Online Legal Documents Give Bad Employment Advice

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We are already at my last two posts about the online employment contract that I purchased through My first postings dealt with provisions — overtime and termination for “permanent disability” — that clearly violated the law (at least Minnesota law) and would be a really, really, really bad idea to include in an agreement. The last four provisions that I examined, deal instead with provisions that are just a really bad idea. A bad business decision, but not illegal. What does the employment agreement suggest that you include? Let’s find out…

Really Bad Idea #1: Employer’s Right to Modify Benefits

The employment contract establishes the right to only one week of paid vacation per year. It does not limit the employer’s obligation to pay out unused vacation time at the time of resignation or termination, which any good employment lawyer would recommend that a client insert into an employment agreement or into an employee handbook or manual. The contract also includes the following provision regarding an employer’s right to modify employee benefits:

All benefits provided by the Employer are in the Employer’s sole discretion and are subject to change, without compensation, upon the Employer providing the Employee with 60 days written notice of such changes to the benefits.

The agreement allows the employer to modify the benefits provided the employee with 60 days written notice. While written notice is always recommended, 60 days needlessly hinders an employer’s ability to modify the employment relationship which, under the terms of employment at-will, can be done at any time and without prior notice.  While such a provision is certainly not illegal, like the provision regarding overtime or termination in case of permanent disability, it is not good legal advice and not a good business practice.

Really Bad Idea #2: Terms of Non-Compete Provision

Non-compete agreements are so in fashion these days.  In keeping with this trend, allowed me to select a non-compete provision for my employment contract. Of course no consideration was given to the fact that the position I was going to fill was a legal assistant, a position for which a non-compete would be irrelevant. Not many clients of law firms follow a legal assistant to another firm. Regardless of this, I chose to subject my imaginary employee to a 3-year non-competition provision, according to which the employee agrees not to be “directly or indirectly involved with a business which is in direct competition with the particular business line of the Employer.” The site gave me the choice of making the non-compete in effect for up to 5 years. However, it didn’t allow me to choose a geographic extension for the non-competition. Thus, according to the non-compete agreement in my employment contract, my fictitious legal assistant cannot work for a competing law firm anywhere in the world for 3 years after leaving my firm. Clearly, such a provision would be unenforceable.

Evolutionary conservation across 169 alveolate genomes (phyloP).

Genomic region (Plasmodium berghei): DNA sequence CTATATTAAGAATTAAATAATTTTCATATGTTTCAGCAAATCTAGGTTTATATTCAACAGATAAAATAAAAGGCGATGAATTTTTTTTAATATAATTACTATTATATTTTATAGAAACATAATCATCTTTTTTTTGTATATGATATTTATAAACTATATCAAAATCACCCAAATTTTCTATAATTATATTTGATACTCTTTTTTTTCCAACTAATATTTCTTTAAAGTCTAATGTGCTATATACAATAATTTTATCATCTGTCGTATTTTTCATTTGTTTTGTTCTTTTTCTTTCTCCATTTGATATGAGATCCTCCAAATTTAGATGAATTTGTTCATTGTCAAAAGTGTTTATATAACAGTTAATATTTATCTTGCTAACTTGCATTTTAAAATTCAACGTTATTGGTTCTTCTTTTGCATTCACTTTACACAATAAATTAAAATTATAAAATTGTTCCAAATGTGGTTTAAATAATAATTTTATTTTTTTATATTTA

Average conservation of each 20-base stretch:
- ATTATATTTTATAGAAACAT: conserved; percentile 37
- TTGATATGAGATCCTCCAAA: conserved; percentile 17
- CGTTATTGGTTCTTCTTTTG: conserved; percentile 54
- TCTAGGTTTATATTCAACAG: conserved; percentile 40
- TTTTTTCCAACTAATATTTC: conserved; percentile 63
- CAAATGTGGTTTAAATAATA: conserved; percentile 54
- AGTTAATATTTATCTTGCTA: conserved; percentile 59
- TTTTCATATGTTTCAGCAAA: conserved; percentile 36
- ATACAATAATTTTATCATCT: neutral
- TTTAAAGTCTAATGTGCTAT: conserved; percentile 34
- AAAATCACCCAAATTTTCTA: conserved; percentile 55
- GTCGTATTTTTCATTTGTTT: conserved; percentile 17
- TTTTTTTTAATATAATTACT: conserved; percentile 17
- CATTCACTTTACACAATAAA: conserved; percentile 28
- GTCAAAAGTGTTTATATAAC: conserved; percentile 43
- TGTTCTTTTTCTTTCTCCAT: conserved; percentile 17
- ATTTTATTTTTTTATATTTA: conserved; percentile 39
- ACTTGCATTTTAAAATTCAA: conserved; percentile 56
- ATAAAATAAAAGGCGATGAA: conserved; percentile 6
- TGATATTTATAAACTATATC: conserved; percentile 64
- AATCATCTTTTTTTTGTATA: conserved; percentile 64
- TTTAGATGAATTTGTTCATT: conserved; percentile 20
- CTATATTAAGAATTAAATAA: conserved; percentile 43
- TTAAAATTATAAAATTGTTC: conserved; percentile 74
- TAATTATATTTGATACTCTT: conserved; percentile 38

In Minnesota, a non-compete agreement has to be reasonable in both geographic and temporal extension in order to be enforceable. Even if reasonable for these two terms, courts will also examine the nature of the position and the business interests at risk before determining whether or not it will enforce the non-competition agreement. There is no clear-cut rule of when a non-compete is reasonable. That being said, it is almost certain that no court would enforce a three-year non-competition on a legal assistant. It is too restrictive of an individual’s right to earn a living, an interest that courts are clearly concerned about protecting.

What’s next? The last two provisions that I will look at involve termination with “just cause” and a really strange provision that deals with working as a consultant after leaving the job for which the employee has signed the agreement. Stay tuned…it should be posted on Friday.